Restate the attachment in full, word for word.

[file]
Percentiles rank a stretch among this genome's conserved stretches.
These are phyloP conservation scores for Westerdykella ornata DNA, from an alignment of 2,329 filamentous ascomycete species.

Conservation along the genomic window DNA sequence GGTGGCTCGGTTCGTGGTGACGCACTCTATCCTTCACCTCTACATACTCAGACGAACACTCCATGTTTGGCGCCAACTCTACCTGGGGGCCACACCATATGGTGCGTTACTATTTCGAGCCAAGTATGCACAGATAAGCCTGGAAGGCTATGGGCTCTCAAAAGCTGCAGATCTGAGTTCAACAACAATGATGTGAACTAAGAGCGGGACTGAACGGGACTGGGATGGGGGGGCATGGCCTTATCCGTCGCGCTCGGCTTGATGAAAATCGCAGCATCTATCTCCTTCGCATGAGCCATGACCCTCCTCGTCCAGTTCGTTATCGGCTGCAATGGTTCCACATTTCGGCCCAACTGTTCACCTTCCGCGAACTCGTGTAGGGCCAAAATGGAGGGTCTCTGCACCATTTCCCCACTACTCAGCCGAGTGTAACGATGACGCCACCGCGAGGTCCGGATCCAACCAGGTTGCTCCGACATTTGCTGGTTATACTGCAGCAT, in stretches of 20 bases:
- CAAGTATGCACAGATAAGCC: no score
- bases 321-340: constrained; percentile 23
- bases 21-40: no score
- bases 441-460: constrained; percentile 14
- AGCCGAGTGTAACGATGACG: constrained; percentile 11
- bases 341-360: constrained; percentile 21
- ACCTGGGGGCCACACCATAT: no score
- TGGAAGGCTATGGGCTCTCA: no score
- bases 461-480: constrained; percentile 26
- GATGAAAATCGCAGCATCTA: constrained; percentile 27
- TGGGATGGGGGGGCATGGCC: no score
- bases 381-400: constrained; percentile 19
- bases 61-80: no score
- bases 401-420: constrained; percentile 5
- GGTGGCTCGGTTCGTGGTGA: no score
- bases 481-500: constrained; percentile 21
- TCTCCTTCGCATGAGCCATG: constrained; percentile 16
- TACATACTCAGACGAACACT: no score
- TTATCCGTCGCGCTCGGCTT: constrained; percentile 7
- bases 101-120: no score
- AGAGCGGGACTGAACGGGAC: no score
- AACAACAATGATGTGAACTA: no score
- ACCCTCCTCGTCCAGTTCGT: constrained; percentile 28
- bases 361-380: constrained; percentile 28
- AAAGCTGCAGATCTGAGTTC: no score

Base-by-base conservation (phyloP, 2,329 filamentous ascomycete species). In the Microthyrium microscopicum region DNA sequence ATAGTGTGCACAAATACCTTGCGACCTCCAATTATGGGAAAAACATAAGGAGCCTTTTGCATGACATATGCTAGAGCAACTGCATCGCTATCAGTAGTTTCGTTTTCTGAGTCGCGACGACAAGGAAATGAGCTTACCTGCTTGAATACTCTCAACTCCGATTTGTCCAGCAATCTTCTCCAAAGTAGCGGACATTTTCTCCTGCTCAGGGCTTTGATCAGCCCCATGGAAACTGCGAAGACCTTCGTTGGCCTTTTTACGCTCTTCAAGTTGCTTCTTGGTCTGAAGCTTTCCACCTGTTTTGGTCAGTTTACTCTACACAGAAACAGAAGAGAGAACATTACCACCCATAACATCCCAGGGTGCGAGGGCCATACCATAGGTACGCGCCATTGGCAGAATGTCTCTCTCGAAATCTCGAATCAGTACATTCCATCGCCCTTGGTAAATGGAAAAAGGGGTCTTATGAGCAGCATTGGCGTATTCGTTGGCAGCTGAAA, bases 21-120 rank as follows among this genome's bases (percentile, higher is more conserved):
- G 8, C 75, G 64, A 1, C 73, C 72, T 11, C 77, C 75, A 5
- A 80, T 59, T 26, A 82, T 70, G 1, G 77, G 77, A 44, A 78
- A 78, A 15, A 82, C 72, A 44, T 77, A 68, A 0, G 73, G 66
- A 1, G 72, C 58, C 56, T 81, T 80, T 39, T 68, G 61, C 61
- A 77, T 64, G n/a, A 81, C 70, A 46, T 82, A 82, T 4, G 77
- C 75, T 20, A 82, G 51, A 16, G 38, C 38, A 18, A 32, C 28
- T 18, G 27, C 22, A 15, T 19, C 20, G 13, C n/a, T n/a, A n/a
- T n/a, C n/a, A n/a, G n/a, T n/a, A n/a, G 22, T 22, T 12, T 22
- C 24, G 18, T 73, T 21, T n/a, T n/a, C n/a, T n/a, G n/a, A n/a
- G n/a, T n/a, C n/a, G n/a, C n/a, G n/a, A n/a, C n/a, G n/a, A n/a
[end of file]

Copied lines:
Percentiles rank a stretch among this genome's conserved stretches.
These are phyloP conservation scores for Westerdykella ornata DNA, from an alignment of 2,329 filamentous ascomycete species.

Conservation along the genomic window DNA sequence GGTGGCTCGGTTCGTGGTGACGCACTCTATCCTTCACCTCTACATACTCAGACGAACACTCCATGTTTGGCGCCAACTCTACCTGGGGGCCACACCATATGGTGCGTTACTATTTCGAGCCAAGTATGCACAGATAAGCCTGGAAGGCTATGGGCTCTCAAAAGCTGCAGATCTGAGTTCAACAACAATGATGTGAACTAAGAGCGGGACTGAACGGGACTGGGATGGGGGGGCATGGCCTTATCCGTCGCGCTCGGCTTGATGAAAATCGCAGCATCTATCTCCTTCGCATGAGCCATGACCCTCCTCGTCCAGTTCGTTATCGGCTGCAATGGTTCCACATTTCGGCCCAACTGTTCACCTTCCGCGAACTCGTGTAGGGCCAAAATGGAGGGTCTCTGCACCATTTCCCCACTACTCAGCCGAGTGTAACGATGACGCCACCGCGAGGTCCGGATCCAACCAGGTTGCTCCGACATTTGCTGGTTATACTGCAGCAT, in stretches of 20 bases:
- CAAGTATGCACAGATAAGCC: no score
- bases 321-340: constrained; percentile 23
- bases 21-40: no score
- bases 441-460: constrained; percentile 14
- AGCCGAGTGTAACGATGACG: constrained; percentile 11
- bases 341-360: constrained; percentile 21
- ACCTGGGGGCCACACCATAT: no score
- TGGAAGGCTATGGGCTCTCA: no score
- bases 461-480: constrained; percentile 26
- GATGAAAATCGCAGCATCTA: constrained; percentile 27
- TGGGATGGGGGGGCATGGCC: no score
- bases 381-400: constrained; percentile 19
- bases 61-80: no score
- bases 401-420: constrained; percentile 5
- GGTGGCTCGGTTCGTGGTGA: no score
- bases 481-500: constrained; percentile 21
- TCTCCTTCGCATGAGCCATG: constrained; percentile 16
- TACATACTCAGACGAACACT: no score
- TTATCCGTCGCGCTCGGCTT: constrained; percentile 7
- bases 101-120: no score
- AGAGCGGGACTGAACGGGAC: no score
- AACAACAATGATGTGAACTA: no score
- ACCCTCCTCGTCCAGTTCGT: constrained; percentile 28
- bases 361-380: constrained; percentile 28
- AAAGCTGCAGATCTGAGTTC: no score

Base-by-base conservation (phyloP, 2,329 filamentous ascomycete species). In the Microthyrium microscopicum region DNA sequence ATAGTGTGCACAAATACCTTGCGACCTCCAATTATGGGAAAAACATAAGGAGCCTTTTGCATGACATATGCTAGAGCAACTGCATCGCTATCAGTAGTTTCGTTTTCTGAGTCGCGACGACAAGGAAATGAGCTTACCTGCTTGAATACTCTCAACTCCGATTTGTCCAGCAATCTTCTCCAAAGTAGCGGACATTTTCTCCTGCTCAGGGCTTTGATCAGCCCCATGGAAACTGCGAAGACCTTCGTTGGCCTTTTTACGCTCTTCAAGTTGCTTCTTGGTCTGAAGCTTTCCACCTGTTTTGGTCAGTTTACTCTACACAGAAACAGAAGAGAGAACATTACCACCCATAACATCCCAGGGTGCGAGGGCCATACCATAGGTACGCGCCATTGGCAGAATGTCTCTCTCGAAATCTCGAATCAGTACATTCCATCGCCCTTGGTAAATGGAAAAAGGGGTCTTATGAGCAGCATTGGCGTATTCGTTGGCAGCTGAAA, bases 21-120 rank as follows among this genome's bases (percentile, higher is more conserved):
- G 8, C 75, G 64, A 1, C 73, C 72, T 11, C 77, C 75, A 5
- A 80, T 59, T 26, A 82, T 70, G 1, G 77, G 77, A 44, A 78
- A 78, A 15, A 82, C 72, A 44, T 77, A 68, A 0, G 73, G 66
- A 1, G 72, C 58, C 56, T 81, T 80, T 39, T 68, G 61, C 61
- A 77, T 64, G n/a, A 81, C 70, A 46, T 82, A 82, T 4, G 77
- C 75, T 20, A 82, G 51, A 16, G 38, C 38, A 18, A 32, C 28
- T 18, G 27, C 22, A 15, T 19, C 20, G 13, C n/a, T n/a, A n/a
- T n/a, C n/a, A n/a, G n/a, T n/a, A n/a, G 22, T 22, T 12, T 22
- C 24, G 18, T 73, T 21, T n/a, T n/a, C n/a, T n/a, G n/a, A n/a
- G n/a, T n/a, C n/a, G n/a, C n/a, G n/a, A n/a, C n/a, G n/a, A n/a